Plasma Taurine, Diabetes Genetic Predisposition, and Changes of Insulin Sensitivity in Response to Weight-Loss Diets

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Abstract

Context:

Taurine metabolism disturbance is closely linked to obesity, insulin resistance, and diabetes. Previous evidence suggested that the preventative effects of taurine on diabetes might be through regulating the expression levels of diabetes-related genes.

Objective:

We estimated whether blood taurine levels modified the overall genetic susceptibility to diabetes on improvement of insulin sensitivity in a randomized dietary trial.

Design and Setting:

We genotyped 31 diabetes-associated variants to calculate a genetic risk score (GRS) and measured plasma taurine levels and glycemic traits among participants from the Preventing Overweight Using Novel Dietary Strategies (POUNDS Lost) trial.

Participants:

Seven-hundred eleven overweight or obese participants (age 30–70 y; 60% females) had genetic variants genotyped and blood taurine levels measured.

Intervention:

Participants went on 2-year weight-loss diets, which were different in macronutrient composition.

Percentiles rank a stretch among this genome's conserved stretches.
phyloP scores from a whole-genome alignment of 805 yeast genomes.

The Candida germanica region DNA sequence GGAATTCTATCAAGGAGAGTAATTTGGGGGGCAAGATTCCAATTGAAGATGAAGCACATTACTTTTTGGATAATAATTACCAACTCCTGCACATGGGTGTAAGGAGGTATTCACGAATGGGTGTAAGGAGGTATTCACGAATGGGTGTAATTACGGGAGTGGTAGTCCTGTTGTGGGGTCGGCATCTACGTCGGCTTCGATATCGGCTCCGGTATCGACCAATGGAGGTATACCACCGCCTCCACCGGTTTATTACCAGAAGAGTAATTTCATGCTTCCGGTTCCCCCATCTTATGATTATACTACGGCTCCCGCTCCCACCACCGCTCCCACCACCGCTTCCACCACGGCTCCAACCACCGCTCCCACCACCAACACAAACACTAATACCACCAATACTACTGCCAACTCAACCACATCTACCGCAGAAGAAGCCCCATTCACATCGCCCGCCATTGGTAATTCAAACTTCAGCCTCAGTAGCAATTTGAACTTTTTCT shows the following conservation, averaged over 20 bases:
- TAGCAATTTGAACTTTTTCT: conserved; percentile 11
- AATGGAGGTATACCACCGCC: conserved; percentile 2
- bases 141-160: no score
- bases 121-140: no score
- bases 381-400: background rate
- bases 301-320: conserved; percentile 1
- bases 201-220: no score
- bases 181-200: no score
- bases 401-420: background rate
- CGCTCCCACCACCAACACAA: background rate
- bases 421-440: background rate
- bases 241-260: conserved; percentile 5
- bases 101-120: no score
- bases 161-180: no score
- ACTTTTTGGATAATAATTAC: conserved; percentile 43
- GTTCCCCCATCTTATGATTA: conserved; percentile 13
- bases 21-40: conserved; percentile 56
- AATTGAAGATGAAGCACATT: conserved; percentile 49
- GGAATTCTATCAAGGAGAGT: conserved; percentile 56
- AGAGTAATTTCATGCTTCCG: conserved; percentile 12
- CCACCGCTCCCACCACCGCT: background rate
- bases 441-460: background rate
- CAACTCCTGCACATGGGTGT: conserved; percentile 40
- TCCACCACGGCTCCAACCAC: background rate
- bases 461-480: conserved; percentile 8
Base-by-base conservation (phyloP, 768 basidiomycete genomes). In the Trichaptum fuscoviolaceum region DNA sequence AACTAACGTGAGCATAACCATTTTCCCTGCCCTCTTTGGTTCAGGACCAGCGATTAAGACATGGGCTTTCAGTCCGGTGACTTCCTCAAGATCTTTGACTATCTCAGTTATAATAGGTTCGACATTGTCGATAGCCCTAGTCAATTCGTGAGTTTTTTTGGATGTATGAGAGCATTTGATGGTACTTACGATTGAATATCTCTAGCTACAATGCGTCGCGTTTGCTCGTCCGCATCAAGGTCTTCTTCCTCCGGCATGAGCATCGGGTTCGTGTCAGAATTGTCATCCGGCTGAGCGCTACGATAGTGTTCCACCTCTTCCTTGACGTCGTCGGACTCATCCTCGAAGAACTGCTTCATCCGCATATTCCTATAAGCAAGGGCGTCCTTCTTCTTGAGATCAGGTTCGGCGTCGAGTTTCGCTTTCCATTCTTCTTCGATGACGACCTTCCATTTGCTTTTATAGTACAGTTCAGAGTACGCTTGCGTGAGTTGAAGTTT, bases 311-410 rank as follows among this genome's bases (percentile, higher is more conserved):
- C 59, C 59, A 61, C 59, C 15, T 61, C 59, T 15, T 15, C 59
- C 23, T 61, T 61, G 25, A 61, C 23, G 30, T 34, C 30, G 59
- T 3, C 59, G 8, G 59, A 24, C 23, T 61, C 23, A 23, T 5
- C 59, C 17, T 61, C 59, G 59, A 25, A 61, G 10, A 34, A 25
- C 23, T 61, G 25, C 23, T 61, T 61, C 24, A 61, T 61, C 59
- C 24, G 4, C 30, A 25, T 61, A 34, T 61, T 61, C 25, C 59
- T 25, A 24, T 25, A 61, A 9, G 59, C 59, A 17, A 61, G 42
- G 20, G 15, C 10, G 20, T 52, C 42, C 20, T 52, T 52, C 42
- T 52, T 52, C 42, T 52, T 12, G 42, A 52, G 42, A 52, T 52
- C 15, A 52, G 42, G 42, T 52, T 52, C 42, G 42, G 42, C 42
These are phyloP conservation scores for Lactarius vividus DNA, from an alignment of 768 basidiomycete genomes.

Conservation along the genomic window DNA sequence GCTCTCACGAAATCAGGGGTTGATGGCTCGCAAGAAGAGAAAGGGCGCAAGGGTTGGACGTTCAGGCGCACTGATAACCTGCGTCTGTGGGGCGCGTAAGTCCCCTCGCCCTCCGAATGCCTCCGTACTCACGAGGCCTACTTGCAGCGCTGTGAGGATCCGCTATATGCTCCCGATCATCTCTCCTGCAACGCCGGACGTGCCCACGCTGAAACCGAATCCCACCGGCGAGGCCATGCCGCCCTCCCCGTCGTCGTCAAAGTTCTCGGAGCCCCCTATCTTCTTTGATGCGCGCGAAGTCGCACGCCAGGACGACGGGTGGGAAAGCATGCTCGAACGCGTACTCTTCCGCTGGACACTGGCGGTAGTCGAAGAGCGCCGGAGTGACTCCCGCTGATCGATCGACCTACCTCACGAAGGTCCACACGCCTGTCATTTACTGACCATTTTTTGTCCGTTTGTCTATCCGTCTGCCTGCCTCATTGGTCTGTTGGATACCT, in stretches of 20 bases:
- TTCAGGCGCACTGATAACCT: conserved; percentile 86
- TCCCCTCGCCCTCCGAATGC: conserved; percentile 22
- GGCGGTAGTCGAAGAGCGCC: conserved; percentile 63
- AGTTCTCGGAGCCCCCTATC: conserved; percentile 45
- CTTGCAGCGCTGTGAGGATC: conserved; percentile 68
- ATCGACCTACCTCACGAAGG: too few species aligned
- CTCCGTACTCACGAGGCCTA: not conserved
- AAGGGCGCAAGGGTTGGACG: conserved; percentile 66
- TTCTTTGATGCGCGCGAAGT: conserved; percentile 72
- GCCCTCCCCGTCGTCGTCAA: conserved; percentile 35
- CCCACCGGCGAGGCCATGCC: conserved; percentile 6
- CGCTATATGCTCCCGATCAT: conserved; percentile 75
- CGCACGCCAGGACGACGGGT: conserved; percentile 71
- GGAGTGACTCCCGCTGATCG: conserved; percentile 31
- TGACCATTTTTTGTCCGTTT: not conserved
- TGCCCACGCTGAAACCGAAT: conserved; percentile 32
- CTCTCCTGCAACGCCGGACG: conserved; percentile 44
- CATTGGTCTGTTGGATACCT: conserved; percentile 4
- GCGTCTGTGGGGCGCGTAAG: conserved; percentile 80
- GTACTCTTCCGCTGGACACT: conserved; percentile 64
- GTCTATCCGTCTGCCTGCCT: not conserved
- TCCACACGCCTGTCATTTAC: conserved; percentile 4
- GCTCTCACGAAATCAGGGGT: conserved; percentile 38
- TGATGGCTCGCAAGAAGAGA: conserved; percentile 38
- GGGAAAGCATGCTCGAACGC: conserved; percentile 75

Main Outcome Measure:

Improvements in glycemic traits were measured.

Results:

We found that baseline taurine levels significantly modified the effects of diabetes GRS on changes in fasting glucose, insulin, and homeostatic model assessment of insulin resistance (HOMA-IR) during the 2-year diet intervention (P-interaction = .04, .01, .002, respectively), regardless of weight loss. High baseline taurine levels were associated with a less reduction in both glucose and HOMA-IR among the participants with the lowest tertile of diabetes GRS (both P = .02), and with a greater reduction in both insulin and HOMA-IR among those with the highest tertile of diabetes GRS (both P = .04).

Conclusions:

Our data suggest that blood taurine levels might differentially modulate the effects of diabetes-related genes on improvement of insulin sensitivity among overweight/obese patients on weight-loss diets.

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